This is the picture supplied by auctioneer Gotta Have It Collectibles that sold the jumpsuit to an unnamed "Big Elvis Collector."  It may be the only jumpsuit design that goes from the back around to the hip and all the way down the left leg.

Here is a front shot.  Although the huge belt covers part of the design, we can tell it is a duplicate of the back design with the tail feathers continuing down the right leg.

Here is a close-up of the peacock.  Look at all those jewels and studs.  No wonder it cost Elvis $10,000 to have it made by Bill Belew, the man who created his stage costumes from 1969 to 1977.  The auction house press release says, "It captured the rock 'n' roll legend's fascination with peacocks as a good luck symbol."  I've looked for some confirmation of this fascination, but all I've found is the beautiful stained-glass peacocks in front of the piano room at Graceland.

Elvis first wore the Peacock jumpsuit on May 11, 1974, at the Forum in Las Angeles.  Here is a list of the other 1974 concerts where it is certain he wore the suit, but there probably more shows that need confirmation:

June 15 – Tarrant City Center, Fort Worth, TX
June 21 – Convention Center, Cleveland, OH
June 22 – Civic Center, Providence, RI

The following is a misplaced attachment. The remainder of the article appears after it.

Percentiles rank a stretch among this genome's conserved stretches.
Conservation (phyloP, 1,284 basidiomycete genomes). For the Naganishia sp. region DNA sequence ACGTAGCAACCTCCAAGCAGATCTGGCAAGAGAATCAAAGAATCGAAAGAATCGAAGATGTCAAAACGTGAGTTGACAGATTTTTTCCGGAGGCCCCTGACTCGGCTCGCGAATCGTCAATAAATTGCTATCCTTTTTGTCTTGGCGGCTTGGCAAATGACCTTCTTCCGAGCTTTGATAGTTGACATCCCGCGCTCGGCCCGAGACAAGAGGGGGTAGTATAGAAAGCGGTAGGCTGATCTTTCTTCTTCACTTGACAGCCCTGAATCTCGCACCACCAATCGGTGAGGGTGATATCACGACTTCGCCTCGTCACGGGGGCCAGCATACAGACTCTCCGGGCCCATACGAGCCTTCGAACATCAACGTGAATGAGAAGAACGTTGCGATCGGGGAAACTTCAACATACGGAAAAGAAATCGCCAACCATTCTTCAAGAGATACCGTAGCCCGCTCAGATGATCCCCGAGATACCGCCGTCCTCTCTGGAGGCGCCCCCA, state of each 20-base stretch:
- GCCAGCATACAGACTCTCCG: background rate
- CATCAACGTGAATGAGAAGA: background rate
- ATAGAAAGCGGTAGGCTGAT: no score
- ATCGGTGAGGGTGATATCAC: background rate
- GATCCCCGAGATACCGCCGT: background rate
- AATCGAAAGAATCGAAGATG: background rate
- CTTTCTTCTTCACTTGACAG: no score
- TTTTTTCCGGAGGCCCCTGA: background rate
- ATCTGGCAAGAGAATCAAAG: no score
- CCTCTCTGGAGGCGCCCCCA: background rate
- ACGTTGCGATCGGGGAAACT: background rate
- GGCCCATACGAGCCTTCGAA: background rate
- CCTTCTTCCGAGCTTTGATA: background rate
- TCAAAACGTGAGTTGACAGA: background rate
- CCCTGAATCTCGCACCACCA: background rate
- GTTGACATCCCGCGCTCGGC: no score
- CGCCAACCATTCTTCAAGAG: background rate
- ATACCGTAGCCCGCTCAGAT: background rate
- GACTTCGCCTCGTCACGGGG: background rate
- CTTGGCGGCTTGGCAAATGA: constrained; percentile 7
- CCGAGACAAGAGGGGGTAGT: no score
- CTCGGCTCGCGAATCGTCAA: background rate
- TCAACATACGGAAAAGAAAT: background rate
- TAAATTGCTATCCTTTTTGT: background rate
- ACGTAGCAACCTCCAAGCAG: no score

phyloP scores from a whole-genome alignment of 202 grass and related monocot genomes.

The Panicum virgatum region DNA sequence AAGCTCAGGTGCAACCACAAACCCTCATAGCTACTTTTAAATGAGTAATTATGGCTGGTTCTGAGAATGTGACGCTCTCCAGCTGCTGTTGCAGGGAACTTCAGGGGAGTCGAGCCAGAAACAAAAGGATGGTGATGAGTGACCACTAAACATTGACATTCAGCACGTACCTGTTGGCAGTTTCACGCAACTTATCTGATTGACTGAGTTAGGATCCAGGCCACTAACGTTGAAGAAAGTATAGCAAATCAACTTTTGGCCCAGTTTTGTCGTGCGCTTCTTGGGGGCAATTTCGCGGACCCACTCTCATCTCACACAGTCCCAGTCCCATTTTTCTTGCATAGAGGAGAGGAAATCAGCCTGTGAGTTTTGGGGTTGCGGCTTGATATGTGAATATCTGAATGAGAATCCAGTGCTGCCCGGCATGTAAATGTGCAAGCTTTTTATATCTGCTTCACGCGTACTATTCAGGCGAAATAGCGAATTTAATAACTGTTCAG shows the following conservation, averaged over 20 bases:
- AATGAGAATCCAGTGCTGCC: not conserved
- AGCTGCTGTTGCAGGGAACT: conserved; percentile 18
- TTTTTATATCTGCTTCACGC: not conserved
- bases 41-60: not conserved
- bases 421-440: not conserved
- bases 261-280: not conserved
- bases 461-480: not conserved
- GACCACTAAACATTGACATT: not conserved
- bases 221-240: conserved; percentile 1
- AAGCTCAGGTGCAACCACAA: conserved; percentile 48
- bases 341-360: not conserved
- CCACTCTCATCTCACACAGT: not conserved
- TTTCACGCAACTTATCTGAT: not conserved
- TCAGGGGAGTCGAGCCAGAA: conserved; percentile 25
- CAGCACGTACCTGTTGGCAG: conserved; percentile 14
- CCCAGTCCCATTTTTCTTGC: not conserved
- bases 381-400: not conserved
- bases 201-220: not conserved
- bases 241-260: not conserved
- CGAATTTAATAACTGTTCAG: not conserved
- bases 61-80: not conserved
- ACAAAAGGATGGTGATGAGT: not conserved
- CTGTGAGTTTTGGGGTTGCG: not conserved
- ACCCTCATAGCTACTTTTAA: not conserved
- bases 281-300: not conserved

June 23 – The Spectrum, Philadelphia, PA
June 26 – Fair & Expo C-Hall, Louisville, KY
June 30 – Omaha Civic Auditorium, Omaha, NE
August 19 – Hilton Hotel, Las Vegas, NV
September 27 – College Park Field House, Baltimore, MD
October 2 – Civic Center, St. Paul, MN
October 8 – Convention Center, San Antonio, TX

Here are two photographs of Elvis performing at those concerts.  The belt design seems to be different than on the second photo above.
The Peacock Jumpsuit has been featured on the cover of albums, both an official RCA release and bootlegs.  Here is the 1975 release Promised Land.  Note that the back cover features the American Eagle Jumpsuit.

Here is the Live in Louisville bootleg CD and the book Elvis 1935-1977.
The $300,000 paid for the Peacock Jumpsuit is reported to be the highest price for an Elvis collectible, narrowly beating his 1956 Lincoln Continental Mark ll that went for $295,000.  The last two jumpsuit sales we know of went for considerably less.  The Nail Mirror Jumpsuit sold for $125,000 at the Elvis Empire Auction in Beverly Hills in 2006, when Regency Superior auctioned off the entire private collection of Jim Curtain and brought in over $2 million.   In 1999, the famous Aloha Cape was sold at Graceland by auctioneer Guernsey's for $105,250.

Not only is the original Peacock Jumpsuit the most expensive ever sold, the reproduction of it brings a top price, too.  The online catalog for B&K Enterprises lists it at $5,500, beating out four others tied at $4,300: Sundial, Gypsy, Inca, and Alpine.  Here is the picture of the Peacock Jumpsuit from the BK catalog.

I don't know where the cape came from, because none of the photos of the original suit show a cape.  Maybe B&K Enterprises just thought that would be a cool addition to the ensemble.  However, if you want to stay true to the original, you can skip the cape and buy the suit for just $3,750.  Wouldn't you like one of those for Christmas?

©  2008   Philip R Arnold, Original Elvis Blogmeister